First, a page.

“YAAAAAAAAAZ!” rang out from all corners of Fenway Park on the early summer afternoon that Mrs. Hartsfield’s 4th-grade class visited for an end-of-the-year field trip. I didn’t know who Yaz was. I wasn’t too clear on the rules of the national pastime either, but it was a sunny afternoon and thousands of people all around me were cheering a paunchy middle-aged man in what looked like children’s pajamas on the bright green, manicured field below. He acknowledged the applause by waving his cap back at us. I didn’t know what this celebration was about but I knew it had something to do with America.
In 1981, Carl Yastrzemski was nearing the tail end of a storied career while I was finishing a fairly unremarkable year of grade school. It was my third year in the United States and I had the language down pretty well while much of my new country’s customs and preoccupations remained foreign. My family had emigrated from the Soviet Union to Brookline, Massachusetts in 1978 and baseball wasn’t high up on my parents’ list of things to learn here even three years later—I doubt they could explain the rules or make head or tail of it to this day. To me, though, figuring this game out seemed much more vital to assimilating and one day possibly even fitting in to our new home.
They didn’t know to sign me up for Little League or to even buy a cheap mitt at Woolworth’s. They concerned themselves with dull tasks like finding jobs to put food on the table. My father was a mathematician but had hoped to change careers to something more connected to his true passions which were (and continue to be) literature and linguistics; my mother was a gynecologist but wasn’t able to get an MD here with two young children to take care of and only rudimentary English. My father quickly got a position with a computer firm but wasn’t able to pursue his own interests aside from reading in his spare time. My mother did social work and a variety of other jobs before finding some satisfaction—if not much money—in alternative medicine. The incomprehensible game played on the diamond involving all the standing around was the least of their worries. I had to content myself with sitting in the bleachers and watching my classmates pretend to be Red Sox, Brewers, and Indians in their often ill-fitting uniforms in the neighborhood park. I played catch barehanded with a hardball a few times until twisted and bruised fingers disabused me of the notion. My friend Dan and I played stickball against the back wall of Devotion School but we used a tennis ball or one of the cheap pink rubber balls we’d swipe from Irving’s Candies down the street. I worked on a bending sidearm pitch that hurt my elbow almost as much as my pride when Dan would deposit it regularly over the chain-link fence for a homerun.
Baseball came easy to Dan. A few years into playing he received a scout’s letter from the Sox. My biggest successes came in stealing countless Topps cards from the aforementioned Irving’s and, occasionally, on the worn, greying cardboard Strat-O-Matic diamond.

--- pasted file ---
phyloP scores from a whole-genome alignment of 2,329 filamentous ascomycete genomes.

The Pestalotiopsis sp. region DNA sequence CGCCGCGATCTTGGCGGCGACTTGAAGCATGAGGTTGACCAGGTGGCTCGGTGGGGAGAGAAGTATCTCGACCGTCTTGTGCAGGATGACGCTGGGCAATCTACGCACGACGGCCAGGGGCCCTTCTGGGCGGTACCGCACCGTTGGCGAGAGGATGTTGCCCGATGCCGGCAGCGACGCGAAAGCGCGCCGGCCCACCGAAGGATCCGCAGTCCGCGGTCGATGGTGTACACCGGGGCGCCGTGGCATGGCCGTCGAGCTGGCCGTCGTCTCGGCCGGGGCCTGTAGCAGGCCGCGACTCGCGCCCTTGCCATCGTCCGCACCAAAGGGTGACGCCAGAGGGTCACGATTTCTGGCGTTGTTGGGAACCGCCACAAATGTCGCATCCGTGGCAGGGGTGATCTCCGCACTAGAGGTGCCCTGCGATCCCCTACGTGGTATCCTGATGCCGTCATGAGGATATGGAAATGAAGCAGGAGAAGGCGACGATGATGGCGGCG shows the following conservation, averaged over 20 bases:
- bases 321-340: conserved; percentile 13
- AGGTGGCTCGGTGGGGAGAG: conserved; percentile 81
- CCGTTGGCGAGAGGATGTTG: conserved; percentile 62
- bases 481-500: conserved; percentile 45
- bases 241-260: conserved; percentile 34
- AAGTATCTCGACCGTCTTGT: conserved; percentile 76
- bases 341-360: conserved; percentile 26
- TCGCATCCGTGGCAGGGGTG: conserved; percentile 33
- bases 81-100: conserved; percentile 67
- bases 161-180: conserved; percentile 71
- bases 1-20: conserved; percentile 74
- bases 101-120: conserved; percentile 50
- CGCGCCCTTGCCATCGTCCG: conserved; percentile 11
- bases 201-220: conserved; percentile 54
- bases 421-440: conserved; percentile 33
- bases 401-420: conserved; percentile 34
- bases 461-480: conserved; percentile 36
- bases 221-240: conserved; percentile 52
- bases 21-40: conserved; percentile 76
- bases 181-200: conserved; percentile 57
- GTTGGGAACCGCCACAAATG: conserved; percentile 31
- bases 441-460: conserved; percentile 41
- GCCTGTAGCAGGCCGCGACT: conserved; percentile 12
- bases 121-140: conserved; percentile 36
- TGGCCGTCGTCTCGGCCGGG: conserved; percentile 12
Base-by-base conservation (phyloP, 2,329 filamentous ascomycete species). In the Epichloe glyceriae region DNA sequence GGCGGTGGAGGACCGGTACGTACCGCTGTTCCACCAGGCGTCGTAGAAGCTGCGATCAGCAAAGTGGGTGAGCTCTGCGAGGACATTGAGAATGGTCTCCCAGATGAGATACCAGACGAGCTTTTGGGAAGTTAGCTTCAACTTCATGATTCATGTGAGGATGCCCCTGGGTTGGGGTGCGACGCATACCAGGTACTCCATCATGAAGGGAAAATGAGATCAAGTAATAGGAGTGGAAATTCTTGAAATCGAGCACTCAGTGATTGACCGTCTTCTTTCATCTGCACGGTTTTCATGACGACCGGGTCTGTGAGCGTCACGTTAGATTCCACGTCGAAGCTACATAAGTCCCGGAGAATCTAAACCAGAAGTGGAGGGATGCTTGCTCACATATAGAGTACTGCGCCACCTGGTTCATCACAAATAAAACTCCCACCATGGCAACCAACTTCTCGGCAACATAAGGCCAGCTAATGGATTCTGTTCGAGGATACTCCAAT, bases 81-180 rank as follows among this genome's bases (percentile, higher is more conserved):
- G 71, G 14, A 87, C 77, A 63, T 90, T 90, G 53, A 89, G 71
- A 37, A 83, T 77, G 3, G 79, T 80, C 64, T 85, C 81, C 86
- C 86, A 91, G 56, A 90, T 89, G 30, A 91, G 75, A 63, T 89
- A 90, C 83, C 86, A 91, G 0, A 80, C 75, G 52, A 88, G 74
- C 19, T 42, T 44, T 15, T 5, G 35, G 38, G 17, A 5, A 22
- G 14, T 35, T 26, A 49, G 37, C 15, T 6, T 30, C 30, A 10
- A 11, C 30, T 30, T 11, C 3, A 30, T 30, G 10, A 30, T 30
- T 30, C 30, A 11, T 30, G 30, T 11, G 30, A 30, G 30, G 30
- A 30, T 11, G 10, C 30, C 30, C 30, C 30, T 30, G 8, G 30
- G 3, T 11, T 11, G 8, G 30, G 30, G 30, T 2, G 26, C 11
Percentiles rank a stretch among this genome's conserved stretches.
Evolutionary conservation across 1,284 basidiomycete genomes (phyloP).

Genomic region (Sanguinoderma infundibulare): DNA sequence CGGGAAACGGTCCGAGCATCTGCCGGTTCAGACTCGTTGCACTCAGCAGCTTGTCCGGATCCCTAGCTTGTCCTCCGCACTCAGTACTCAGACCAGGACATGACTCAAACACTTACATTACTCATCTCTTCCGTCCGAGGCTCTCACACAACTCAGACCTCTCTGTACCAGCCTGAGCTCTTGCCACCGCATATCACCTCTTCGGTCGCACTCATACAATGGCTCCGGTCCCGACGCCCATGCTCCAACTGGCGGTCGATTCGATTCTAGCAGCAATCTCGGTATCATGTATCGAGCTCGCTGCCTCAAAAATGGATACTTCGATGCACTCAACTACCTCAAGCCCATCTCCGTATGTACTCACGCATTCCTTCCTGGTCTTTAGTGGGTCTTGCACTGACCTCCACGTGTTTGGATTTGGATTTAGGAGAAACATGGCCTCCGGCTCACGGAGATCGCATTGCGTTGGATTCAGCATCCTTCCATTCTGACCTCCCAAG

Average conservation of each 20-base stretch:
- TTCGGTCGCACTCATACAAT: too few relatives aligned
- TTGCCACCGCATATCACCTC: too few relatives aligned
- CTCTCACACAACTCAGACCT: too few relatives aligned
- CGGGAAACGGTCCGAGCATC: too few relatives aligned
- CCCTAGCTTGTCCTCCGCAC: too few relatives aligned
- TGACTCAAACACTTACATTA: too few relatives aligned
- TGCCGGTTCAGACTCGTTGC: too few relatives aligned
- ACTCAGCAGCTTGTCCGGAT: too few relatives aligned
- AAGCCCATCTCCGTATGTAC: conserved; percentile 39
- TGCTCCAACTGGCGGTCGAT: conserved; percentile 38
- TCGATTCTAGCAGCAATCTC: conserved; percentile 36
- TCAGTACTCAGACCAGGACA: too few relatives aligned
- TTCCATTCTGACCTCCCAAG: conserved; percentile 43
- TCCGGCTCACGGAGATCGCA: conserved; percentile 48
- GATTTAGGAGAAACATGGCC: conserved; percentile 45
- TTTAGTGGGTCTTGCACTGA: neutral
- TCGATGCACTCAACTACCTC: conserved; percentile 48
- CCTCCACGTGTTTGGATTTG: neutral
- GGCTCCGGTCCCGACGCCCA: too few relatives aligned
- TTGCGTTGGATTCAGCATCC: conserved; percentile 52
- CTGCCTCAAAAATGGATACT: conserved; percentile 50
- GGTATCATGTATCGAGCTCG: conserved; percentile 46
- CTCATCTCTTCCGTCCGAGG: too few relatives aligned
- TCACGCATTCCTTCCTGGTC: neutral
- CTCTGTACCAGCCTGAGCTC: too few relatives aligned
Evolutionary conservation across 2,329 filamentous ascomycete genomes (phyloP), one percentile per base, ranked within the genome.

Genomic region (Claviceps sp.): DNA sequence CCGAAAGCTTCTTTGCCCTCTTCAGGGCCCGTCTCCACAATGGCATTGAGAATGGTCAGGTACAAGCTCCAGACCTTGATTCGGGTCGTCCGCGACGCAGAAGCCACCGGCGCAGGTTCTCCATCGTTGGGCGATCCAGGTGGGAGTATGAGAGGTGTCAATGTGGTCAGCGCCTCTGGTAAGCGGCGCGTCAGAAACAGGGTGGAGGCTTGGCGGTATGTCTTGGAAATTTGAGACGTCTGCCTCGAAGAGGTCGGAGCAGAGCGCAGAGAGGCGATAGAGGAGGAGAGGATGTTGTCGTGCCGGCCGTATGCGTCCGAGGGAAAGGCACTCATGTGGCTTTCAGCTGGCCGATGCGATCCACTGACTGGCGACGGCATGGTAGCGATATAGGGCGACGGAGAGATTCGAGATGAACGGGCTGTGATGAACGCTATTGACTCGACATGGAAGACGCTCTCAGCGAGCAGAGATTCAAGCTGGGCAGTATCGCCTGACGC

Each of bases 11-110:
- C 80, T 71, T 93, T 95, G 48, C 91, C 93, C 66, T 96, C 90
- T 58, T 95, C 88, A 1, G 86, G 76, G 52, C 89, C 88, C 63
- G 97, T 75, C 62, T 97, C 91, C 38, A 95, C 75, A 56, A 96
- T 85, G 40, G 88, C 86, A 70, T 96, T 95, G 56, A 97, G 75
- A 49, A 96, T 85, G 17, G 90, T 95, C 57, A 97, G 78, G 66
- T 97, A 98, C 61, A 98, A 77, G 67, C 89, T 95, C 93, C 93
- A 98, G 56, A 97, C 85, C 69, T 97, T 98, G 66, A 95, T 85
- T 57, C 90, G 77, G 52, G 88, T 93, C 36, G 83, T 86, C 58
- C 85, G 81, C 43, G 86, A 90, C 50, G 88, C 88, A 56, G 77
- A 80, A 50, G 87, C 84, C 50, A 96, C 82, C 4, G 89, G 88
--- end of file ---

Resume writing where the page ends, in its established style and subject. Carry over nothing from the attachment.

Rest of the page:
We played season upon season of Strat-O-Matic, keeping track of everything from wins, losses, and home runs, to obscure streaks and anomalies. Dan committed all this data to unlined typewriter paper in his meandering scrawl. Piles and piles of these stats sheets took up entire corners of his disheveled bedroom. The teams we played with were often classics like the ’27 Yankees or the ’53 Dodgers or unholy All-Star amalgams of our own design. We had pitchers winning forty games in a season, striking out twenty-three batters in a game, and batters hitting fifty or sixty homers a year regularly.
The backs of those Topps cards I stole documented long careers and histories that I could sit and wonder about. At my parents’ kitchen table it often seemed like we were still in grim Moscow, the talk was of the horrors going on in the Old Country and the waxing and waning fortunes of friends and relations unfortunate enough to have washed up on these shores, whereas looking past a smiling George Brett or Marty Barrett, at the sunny ball field on an ’82 or ’83 card would take me to happier, more optimistic places. The country they’d brought me to depended on this sunniness unlike the dark and dour land we’d fled. I used to fault my parents for not trying harder to integrate into their cheerful, new surroundings but can’t even imagine how difficult it must have been to have everything they knew upended and reshuffled at their ages. My identity wasn’t fully formed when we moved and it caused its own problems, but they were just starting their adult lives when their whole context was ripped away and they had to start all over. They’d sit with their friends and complain about the silly Americantsy and I’d loathe them for it because I was trying so hard to become exactly what they were making fun of.
As it turned out, they needn’t have worried. I never quite made it. I stopped trying to be “one of the guys” early in high school and resigned myself to taking in the world at a remove. Immigration has left me with a permanent sense of being from elsewhere (whether in the company of Americans or Russians.)Just as I never got to truly play a baseball game, I never became a real American. Not the kind I saw at Fenway Park back in 1981 anyway. There’s a kind of pride in one’s accomplishments and comfort in one’s place in the world that baseball embodies and that I’ve rarely felt. Paunchy old Yaz belonged on that field in a way I’ve never belonged anywhere. I’ve never stopped loving the game he played so well for all the years since I saw him that day waving to the crowd. Since then, I’ve checked the box scores for almost every game of every season, just to recapture some of that feeling.